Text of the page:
PGR mental health, wellbeing, and the supervisory relationship

This is a guest post by Dr Kate Gath, whose PhD in English was recently awarded. Kate uses her experience of PhD study to reflect on this new report from Vitae

Screen Shot 2018-06-25 at 11.33.40.pngAs a PGR at the very end of the PhD, gradually working my way through my (minor) corrections and looking forward to the actually rather tedious task of changing my title on every credit card, email signature and future piece of addressed post, I am able to reflect on the challenges faced by doctoral candidates as I myself finish the task. At the time of writing, I am on my third day of shadowing Kay and learning all about the mentoring projects she has developed, and is developing, and the important role these can play in supporting PGRs and enhancing their PhD experience. The wellbeing of PGRs and how it might be improved is scrutinised by a new and desperately needed report compiled by Dr Janet Metcalfe, Dr Sally Wilson and Professor Katia Levecque of Vitae, the Institute of Employment Studies, and the University of Ghent respectively, entitled Exploring wellbeing and mental health and associated support services for postgraduate researchers(May 2018). Funded by Research England (previously the Higher Education Funding Council for England), the research considers the support structures and policies in place within ten UK higher education institutions (HEIs) relating to the mental health of PGRs.

It makes for fascinating reading, not least for PhD supervisors, who are on the frontline of mental health support, and PGRs themselves. The types of mental health provision available for PhD candidates across HEIs are not well understood when compared with those for undergraduate students, yet it is vital that PGRs are adequately supported if and when they face the plethora of difficulties which may crop up during the PhD journey. While some level of stress aids in building resilient researchers, there is a ‘common link’ between demanding workloads and feelings of depression (p. 6).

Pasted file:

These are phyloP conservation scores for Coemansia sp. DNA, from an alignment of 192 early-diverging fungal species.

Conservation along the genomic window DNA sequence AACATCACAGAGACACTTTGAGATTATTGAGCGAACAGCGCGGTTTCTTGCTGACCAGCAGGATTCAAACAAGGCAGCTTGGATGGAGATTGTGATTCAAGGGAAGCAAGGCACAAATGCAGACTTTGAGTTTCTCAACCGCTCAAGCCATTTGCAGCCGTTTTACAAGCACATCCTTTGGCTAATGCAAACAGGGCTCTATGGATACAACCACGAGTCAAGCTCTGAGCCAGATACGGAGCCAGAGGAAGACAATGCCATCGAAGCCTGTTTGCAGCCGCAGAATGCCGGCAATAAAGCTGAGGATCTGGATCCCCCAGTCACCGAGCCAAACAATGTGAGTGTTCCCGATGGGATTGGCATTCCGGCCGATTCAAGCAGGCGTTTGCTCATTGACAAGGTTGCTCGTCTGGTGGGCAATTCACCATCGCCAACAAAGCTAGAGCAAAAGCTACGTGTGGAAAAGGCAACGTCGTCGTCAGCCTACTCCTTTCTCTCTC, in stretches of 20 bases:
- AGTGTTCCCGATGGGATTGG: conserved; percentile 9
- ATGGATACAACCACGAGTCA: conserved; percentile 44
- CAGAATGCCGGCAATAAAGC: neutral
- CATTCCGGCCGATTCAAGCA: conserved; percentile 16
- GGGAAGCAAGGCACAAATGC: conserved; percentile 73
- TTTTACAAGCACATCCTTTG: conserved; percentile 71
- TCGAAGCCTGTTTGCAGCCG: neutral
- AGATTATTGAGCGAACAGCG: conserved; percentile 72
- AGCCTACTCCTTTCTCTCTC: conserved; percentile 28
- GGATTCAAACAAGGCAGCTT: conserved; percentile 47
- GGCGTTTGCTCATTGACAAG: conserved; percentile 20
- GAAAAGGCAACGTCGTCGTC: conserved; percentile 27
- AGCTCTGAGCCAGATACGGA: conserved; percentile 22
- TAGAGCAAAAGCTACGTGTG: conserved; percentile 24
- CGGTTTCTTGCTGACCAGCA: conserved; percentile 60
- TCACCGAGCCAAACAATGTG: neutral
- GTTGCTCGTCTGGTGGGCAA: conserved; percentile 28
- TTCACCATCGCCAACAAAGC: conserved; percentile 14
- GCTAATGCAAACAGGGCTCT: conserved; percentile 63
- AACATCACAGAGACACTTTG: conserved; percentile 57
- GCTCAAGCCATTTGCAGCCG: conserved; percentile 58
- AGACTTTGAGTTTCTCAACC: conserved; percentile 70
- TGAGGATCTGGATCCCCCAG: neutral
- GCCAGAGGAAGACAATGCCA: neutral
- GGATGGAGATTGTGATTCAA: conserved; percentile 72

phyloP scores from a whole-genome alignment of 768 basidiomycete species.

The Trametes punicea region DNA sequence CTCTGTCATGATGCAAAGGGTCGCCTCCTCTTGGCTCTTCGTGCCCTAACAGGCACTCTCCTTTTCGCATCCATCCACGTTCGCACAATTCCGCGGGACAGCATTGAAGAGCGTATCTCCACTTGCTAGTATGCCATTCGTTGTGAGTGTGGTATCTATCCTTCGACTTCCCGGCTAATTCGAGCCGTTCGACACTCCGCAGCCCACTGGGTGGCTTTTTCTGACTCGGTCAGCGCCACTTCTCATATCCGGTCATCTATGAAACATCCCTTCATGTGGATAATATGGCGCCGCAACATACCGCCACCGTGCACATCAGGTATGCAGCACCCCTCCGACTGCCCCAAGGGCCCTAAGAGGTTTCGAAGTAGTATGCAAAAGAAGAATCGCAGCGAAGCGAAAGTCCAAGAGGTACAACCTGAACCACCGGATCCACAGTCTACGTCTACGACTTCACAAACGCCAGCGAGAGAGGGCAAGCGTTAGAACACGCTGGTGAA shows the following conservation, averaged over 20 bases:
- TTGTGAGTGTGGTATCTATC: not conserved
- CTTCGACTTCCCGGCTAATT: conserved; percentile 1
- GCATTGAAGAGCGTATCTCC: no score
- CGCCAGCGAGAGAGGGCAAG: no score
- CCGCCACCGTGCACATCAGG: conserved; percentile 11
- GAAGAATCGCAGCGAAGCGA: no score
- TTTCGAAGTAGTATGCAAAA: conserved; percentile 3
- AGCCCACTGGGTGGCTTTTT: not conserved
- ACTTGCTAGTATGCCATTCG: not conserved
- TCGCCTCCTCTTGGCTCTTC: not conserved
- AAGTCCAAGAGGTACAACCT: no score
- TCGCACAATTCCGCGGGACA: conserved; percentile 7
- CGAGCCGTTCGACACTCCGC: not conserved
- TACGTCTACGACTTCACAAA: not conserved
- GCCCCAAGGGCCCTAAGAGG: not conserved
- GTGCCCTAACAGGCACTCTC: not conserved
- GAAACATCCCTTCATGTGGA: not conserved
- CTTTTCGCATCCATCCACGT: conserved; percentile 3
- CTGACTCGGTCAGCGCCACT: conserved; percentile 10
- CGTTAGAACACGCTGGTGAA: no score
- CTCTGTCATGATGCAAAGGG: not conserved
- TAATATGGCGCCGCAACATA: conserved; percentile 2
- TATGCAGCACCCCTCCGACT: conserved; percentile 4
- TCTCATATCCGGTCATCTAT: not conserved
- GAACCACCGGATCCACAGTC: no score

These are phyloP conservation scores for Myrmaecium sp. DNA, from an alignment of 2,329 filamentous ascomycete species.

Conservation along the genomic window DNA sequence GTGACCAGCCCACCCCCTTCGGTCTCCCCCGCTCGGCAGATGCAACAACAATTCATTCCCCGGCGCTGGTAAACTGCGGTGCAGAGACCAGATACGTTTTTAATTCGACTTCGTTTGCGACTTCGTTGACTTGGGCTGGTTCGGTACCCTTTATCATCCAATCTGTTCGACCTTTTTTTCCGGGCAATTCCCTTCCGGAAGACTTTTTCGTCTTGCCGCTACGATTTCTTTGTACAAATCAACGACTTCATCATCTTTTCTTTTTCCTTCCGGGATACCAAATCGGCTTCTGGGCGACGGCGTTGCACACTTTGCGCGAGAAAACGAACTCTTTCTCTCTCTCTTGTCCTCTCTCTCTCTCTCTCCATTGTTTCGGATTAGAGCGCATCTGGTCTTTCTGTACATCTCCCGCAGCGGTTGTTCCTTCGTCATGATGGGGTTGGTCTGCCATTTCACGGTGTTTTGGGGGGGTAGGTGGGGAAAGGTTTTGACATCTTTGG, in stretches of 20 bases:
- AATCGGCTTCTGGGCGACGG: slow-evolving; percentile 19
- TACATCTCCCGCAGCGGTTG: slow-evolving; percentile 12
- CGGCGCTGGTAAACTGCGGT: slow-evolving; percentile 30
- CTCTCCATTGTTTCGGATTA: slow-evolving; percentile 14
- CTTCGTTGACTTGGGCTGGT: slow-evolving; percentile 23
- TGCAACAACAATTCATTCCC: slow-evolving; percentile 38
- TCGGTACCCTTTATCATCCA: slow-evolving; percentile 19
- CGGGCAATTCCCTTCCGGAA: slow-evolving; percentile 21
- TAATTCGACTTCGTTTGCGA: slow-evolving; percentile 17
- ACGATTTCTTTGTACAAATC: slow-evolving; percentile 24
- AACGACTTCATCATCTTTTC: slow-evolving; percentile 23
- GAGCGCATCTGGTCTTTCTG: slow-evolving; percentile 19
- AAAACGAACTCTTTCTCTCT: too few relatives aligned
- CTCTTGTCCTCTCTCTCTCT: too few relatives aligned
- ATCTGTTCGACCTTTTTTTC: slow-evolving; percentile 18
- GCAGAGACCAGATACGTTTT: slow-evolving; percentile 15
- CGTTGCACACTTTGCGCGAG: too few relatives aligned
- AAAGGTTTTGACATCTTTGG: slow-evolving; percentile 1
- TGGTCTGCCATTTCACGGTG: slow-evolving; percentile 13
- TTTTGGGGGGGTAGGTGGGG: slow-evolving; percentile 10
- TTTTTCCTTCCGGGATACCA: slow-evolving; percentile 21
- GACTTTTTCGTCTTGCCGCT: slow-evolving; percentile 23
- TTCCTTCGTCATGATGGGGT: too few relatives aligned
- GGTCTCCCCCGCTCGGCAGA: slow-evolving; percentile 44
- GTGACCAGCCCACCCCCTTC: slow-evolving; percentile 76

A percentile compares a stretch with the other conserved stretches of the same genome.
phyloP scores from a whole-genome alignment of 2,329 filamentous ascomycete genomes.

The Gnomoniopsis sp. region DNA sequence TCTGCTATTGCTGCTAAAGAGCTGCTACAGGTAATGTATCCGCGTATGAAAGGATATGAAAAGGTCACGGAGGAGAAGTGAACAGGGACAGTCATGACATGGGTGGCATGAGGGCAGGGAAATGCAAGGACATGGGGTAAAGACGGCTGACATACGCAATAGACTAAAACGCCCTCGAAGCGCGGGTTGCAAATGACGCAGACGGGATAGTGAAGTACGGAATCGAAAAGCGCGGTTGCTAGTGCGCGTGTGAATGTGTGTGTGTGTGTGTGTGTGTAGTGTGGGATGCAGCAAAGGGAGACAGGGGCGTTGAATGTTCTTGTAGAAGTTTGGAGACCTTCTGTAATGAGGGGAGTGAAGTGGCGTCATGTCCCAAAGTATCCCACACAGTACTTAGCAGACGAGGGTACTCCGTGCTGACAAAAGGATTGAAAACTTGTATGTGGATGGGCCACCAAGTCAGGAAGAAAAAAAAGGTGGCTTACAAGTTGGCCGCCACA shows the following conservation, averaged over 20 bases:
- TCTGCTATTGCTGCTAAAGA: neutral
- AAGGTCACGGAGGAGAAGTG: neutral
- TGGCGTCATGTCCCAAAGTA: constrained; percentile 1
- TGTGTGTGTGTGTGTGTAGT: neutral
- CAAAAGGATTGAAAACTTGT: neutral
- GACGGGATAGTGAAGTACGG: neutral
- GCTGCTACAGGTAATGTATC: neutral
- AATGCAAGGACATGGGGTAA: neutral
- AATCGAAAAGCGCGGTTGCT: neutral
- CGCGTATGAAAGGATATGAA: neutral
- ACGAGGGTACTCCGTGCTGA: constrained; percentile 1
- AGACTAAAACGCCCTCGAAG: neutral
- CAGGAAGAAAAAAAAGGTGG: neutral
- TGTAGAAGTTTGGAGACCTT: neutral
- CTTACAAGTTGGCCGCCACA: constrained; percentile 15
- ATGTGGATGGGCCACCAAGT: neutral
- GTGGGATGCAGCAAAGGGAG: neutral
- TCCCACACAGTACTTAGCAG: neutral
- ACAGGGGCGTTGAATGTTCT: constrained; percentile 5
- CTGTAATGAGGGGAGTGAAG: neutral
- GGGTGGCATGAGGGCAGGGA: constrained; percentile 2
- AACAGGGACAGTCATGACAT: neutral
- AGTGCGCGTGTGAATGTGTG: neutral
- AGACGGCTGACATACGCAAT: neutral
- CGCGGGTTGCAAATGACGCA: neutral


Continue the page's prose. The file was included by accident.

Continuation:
This report explores a number of factors affecting PGR wellbeing, including the ‘supervisory relationship’, stating that it is ‘central to the PGR experience and hence often central to their wellbeing’ (p. 19). Metcalfe, Wilson, and Levecque note that responses gathered by the Postgraduate Research Experience Survey (PRES) consistently display a positive attitude in terms of supervisors possessing the ‘skills and knowledge’ required to support PGR research, but currently PRES lacks specific questions asking PGRs about the ability of their supervisors to support their mental health and wellbeing (p. 19). Considering that supervisors are in a unique position in terms of both impacting upon and monitoring, consciously or otherwise, willingly or not, the mental states of their PhD students, more attention must be paid by HEIs to all aspects of the student-supervisor relationship. It is no secret that supervisors lack the support they need to allow them to be effective in safeguarding the wellbeing of their students, and that HEIs currently do not provide them with the necessary ‘mental health literacy’ (pp. 30-32).